I was that girl in high school who acted like she was just too cool to participate. I talked smack about the cheerleaders and sneered at the people who ran for student council. I never clapped or cheered at a pep ralley. I ate lunch in my car with my best friend. I attended dances long enough to prove I had a date and to take a picture. I never once danced at a homecoming or prom. I never let myself do the things I wanted because then it might look like I cared, and when you care, you can get hurt. I think that attitude, which I still sometimes battle, is part of the reason why I found this book so fascinating. These kids were like me, but they took a chance and made some pretty cool discoveries about themselves and about the sheep they thought they went to high school with. I’ll admit it made me regret my bad attitude, so I hope some of you will take this funny and surprisingly thoughtful book to heart before you are too old to do anything about it. Never, Always, Sometimes will be released on August 4, 2015, and I think you will enjoy it as much as I did.
Never date your best friend
Always be original
Sometimes rules are meant to be broken
Best friends Dave and Julia were determined to never be cliché high school kids—the ones who sit at the same lunch table every day, dissecting the drama from homeroom and plotting their campaigns for prom king and queen. They even wrote their own Never List of everything they vowed they’d never, ever do in high school.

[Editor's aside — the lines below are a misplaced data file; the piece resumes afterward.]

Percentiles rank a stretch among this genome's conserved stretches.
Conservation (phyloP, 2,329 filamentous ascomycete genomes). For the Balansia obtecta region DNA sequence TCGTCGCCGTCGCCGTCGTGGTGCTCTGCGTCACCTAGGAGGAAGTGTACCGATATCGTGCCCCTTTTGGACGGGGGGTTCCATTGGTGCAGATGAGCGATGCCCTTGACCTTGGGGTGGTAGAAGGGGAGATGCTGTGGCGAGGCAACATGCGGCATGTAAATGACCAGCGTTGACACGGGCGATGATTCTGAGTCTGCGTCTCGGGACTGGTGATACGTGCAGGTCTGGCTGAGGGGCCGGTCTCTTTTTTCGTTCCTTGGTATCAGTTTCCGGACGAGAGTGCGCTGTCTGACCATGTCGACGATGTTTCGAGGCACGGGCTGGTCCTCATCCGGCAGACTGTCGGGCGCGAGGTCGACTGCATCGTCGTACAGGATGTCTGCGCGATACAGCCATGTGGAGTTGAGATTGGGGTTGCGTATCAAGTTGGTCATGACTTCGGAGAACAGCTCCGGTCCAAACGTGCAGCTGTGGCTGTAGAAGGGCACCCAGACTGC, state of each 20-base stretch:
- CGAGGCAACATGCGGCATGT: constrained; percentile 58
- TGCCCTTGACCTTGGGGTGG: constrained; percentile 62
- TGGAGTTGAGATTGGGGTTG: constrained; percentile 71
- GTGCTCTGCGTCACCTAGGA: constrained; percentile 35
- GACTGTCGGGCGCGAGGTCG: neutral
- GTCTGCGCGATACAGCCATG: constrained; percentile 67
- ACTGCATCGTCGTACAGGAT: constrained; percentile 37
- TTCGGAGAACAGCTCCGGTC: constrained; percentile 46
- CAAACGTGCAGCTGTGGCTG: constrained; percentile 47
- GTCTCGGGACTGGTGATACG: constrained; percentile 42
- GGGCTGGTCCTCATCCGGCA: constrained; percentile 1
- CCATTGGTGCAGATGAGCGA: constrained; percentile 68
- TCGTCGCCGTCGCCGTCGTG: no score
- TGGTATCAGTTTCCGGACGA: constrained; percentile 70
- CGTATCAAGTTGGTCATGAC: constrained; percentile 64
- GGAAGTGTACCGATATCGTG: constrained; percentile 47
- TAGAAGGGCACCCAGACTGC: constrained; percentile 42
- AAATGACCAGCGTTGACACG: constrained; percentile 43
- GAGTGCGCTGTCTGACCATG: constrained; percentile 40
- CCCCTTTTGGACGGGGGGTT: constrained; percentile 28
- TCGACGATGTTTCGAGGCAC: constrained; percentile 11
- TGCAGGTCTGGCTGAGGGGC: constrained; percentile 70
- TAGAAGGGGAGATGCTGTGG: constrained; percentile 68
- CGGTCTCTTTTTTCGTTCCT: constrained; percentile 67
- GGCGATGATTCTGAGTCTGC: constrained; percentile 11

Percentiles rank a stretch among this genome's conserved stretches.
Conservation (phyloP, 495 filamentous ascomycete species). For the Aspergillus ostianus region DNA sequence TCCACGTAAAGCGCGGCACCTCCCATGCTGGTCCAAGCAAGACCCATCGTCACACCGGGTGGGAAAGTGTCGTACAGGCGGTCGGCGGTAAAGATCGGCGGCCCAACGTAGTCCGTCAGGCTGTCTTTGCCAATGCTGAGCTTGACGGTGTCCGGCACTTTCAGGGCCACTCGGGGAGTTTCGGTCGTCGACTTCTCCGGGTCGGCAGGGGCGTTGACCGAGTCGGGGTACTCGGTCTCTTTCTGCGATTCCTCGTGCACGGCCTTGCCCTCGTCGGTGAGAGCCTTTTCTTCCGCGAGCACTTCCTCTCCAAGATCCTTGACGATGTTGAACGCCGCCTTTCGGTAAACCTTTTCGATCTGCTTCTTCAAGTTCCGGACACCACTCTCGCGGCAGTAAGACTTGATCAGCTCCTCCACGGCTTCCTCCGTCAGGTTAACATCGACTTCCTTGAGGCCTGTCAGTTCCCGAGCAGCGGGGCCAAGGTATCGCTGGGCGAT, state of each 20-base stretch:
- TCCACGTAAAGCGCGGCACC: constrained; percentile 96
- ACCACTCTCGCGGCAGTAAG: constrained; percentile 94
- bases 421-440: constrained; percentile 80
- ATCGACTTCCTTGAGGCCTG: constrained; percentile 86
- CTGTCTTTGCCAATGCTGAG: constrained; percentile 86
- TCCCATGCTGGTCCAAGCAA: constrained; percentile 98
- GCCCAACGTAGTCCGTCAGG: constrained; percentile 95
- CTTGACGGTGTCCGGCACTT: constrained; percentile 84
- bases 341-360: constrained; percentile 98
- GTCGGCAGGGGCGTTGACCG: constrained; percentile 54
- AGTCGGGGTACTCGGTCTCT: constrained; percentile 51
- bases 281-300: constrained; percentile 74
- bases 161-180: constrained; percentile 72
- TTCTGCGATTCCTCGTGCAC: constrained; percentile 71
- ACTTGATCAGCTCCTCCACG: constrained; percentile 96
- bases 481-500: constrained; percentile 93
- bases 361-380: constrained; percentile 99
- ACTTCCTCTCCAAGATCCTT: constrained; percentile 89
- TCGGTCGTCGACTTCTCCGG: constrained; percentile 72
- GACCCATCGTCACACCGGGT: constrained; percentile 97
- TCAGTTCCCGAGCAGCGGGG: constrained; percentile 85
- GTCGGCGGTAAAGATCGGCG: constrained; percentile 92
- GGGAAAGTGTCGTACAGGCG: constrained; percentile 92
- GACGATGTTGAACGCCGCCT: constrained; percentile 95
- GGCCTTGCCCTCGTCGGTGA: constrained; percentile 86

Some of the rules have been easy to follow, like #5, never die your hair a color of the rainbow, or #7, never hook up with a teacher. But Dave has a secret: he’s broken rule #8, never pine silently after someone for the entirety of high school. It’s either that or break rule #10, never date your best friend. Dave has loved Julia for as long as he can remember.
Julia is beautiful, wild and impetuous. So when she suggests they do every Never on the list, Dave is happy to play along. He even dyes his hair an unfortunate shade of green. It starts as a joke, but then a funny thing happens: Dave and Julia discover that by skipping the clichés, they’ve actually been missing out on high school. And maybe even on love.
I was thoroughly entertained by this book. From BEER parties that don’t go as planned to “promposals” that do, this is one really amusing book, and the snarky duo of David and Julia will definitely keep readers laughing out loud. But here’s the thing – there are some pretty serious moments in this book, too. Themes about friendship, love, and new experiences keep this book from being just another fun end of summer read. David was my favorite narrator, and when the perspective changed to Julia halfway through, I was initially a little disappointed. I liked David, and to lose his voice was upsetting, particularly because the switchover happened at a moment when Julia was rather unlikeable. It didn’t take too long, though, to understand why she had to take the story over at that point. The truth is that the handoff was pretty smooth, and I much preferred this structure for a dual narrative over the more traditional every other chapter arrangement. The pace was pretty consistent, and the author didn’t waste time setting things up, choosing instead to let a picture of the characters’ backgrounds emerge over time. Overall, I thought this was a pretty fabulous read, and I think so many of you will connect with David and Julia’s snark and desire to be original. I like the message it conveys, and I definitely want it in our classroom library. Language, situations and implied sensuality make this a high school read, but adult readers of YA will get a kick out of this as well.
I received an ARC from the publisher via NetGalley in exchange for an honest review.